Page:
Repeated ethanol exposure and withdrawal impairs human fear conditioning and depresses long term potentiation in rat amygdala and hippocampus.

Stephens, David N, Ripley, Tamzin, Borlikova, Gilyana, Schubert, Manja, Albrecht, Doris, Hogarth, Lee and Duka, Theodora (2005) Repeated ethanol exposure and withdrawal impairs human fear conditioning and depresses long term potentiation in rat amygdala and hippocampus. Biological Psychiatry, 58 (5). pp. 392-400. ISSN 0006-3223

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Abstract

BACKGROUND: In rats, repeated episodes of alcohol consumption and withdrawal (RWD) impair fear conditioning to discrete cues. METHODS: Fear conditioning was measured in human binge drinkers as the increased startle response in the presence of a CS+ conditioned to aversive white noise. Secondly, the ability of tone CSs, paired with footshock, to induce c-fos expression, a marker of neuronal activity, in limbic structures subserving emotion was studied in rats. Additionally, consequences of RWD on subsequent induction of long term potentiation (LTP) in external capsule/lateral amygdala and Schaffer collateral/hippocampus CA1 pathways were studied in rat brain slices. RESULTS: Fear conditioning was impaired in young human binge drinkers. The ability of fear-conditioned CSs to increase c-fos expression in limbic brain areas was reduced following RWD, as was LTP induction. Rats conditioned prior to RWD, following RWD showed generalization of conditioned fear from the tone CS+ to a neutral control stimulus, and a novel tone. CONCLUSIONS: Binge-like drinking impairs fear conditioning, reduces LTP, and results in inappropriate generalization of learned fear responses. We propose a mechanism whereby RWD-induced synaptic plasticity reduces capacity for future learning, while allowing unconditioned stimuli access to neuronal pathways underlying conditioned fear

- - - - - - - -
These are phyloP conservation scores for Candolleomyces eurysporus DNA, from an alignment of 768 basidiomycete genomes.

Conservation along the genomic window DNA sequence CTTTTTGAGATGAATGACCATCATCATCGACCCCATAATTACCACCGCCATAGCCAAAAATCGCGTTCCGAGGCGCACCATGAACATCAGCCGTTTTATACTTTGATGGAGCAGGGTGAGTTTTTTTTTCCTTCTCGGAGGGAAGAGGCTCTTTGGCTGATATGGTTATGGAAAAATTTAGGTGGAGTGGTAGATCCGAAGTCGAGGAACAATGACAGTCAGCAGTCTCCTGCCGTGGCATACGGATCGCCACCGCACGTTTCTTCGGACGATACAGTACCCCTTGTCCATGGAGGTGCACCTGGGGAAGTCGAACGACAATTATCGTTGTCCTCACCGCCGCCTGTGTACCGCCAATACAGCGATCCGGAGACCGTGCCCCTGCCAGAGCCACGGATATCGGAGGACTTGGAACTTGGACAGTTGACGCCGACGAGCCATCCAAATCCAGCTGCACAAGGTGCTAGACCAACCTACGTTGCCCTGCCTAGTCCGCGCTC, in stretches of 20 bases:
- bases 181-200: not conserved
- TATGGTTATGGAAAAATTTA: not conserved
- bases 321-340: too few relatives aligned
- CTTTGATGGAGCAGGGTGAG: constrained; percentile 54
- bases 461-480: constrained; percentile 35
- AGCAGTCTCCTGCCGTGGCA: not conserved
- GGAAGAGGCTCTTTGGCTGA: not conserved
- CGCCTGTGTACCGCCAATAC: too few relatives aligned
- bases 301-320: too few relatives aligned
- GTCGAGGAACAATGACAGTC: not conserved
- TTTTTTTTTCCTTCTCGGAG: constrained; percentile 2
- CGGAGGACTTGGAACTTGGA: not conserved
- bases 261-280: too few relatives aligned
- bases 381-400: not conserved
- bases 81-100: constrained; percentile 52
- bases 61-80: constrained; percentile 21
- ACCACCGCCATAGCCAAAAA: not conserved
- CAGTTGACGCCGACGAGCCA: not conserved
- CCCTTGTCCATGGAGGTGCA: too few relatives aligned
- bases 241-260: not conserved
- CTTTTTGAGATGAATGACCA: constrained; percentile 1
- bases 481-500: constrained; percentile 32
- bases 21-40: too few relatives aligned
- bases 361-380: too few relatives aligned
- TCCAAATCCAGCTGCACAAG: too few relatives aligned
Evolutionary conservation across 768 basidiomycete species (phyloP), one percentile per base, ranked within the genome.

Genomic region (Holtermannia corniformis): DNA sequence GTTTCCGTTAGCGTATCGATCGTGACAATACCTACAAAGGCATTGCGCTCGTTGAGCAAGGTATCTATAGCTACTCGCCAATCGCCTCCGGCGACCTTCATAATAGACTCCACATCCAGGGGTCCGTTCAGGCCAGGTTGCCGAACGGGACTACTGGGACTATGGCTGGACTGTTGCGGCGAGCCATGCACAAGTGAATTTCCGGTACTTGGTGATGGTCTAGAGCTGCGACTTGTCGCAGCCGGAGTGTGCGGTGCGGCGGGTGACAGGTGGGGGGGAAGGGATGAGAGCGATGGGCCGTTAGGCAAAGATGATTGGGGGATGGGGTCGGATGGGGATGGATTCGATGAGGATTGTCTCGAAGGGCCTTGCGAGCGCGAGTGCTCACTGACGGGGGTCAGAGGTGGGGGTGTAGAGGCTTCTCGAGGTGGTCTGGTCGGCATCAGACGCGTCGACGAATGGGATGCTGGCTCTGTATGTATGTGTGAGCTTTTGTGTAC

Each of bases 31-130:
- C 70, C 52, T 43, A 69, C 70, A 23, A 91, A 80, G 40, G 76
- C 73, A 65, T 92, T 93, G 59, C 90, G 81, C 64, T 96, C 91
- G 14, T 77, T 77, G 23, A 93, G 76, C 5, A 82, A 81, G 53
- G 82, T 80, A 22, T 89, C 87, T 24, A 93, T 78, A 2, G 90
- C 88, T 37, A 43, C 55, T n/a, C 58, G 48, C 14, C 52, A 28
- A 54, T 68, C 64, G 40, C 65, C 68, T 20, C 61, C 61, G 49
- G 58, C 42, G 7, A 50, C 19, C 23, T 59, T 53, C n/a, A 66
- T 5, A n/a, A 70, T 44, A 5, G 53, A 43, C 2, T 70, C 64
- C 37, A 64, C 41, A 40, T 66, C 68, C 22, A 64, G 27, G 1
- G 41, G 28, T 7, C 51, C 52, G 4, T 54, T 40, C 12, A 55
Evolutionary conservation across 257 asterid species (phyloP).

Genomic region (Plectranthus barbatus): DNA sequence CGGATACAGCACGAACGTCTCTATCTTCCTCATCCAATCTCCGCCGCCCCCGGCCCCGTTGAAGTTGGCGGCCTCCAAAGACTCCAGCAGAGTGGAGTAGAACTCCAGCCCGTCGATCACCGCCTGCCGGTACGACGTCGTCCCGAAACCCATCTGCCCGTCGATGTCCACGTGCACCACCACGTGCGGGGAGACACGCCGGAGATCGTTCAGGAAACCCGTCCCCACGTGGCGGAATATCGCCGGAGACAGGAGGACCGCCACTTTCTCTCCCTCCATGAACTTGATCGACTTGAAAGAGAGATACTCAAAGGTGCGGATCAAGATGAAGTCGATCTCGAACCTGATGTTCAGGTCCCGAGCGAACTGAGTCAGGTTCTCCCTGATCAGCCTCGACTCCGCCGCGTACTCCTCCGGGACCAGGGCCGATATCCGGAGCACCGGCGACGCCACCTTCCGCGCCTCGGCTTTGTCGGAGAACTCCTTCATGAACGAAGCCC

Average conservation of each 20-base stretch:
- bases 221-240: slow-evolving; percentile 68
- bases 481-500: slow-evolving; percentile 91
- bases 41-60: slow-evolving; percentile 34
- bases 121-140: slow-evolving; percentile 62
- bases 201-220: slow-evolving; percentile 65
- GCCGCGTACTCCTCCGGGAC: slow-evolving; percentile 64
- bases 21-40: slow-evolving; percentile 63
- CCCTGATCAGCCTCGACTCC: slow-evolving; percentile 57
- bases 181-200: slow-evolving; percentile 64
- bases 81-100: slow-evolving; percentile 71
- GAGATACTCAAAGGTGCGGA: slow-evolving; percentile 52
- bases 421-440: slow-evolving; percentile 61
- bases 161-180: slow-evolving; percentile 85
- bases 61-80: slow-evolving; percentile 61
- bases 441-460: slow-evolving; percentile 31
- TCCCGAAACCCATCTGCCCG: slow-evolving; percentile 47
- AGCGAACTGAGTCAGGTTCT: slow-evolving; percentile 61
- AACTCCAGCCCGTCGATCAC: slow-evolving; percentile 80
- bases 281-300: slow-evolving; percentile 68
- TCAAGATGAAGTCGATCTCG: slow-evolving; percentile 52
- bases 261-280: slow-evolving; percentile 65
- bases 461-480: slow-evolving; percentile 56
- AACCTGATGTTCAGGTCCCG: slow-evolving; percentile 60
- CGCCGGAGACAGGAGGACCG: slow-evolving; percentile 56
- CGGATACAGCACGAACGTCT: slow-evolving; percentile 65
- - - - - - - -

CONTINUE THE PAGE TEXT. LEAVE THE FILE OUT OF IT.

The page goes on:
Item Type: Article
Additional Information: First and senior author
Schools and Departments: School of Psychology > Psychology
Depositing User: Dai Stephens
Date Deposited: 06 Feb 2012 15:49
Last Modified: 29 Mar 2017 09:56
URI: http://srodev.sussex.ac.uk/id/eprint/14596
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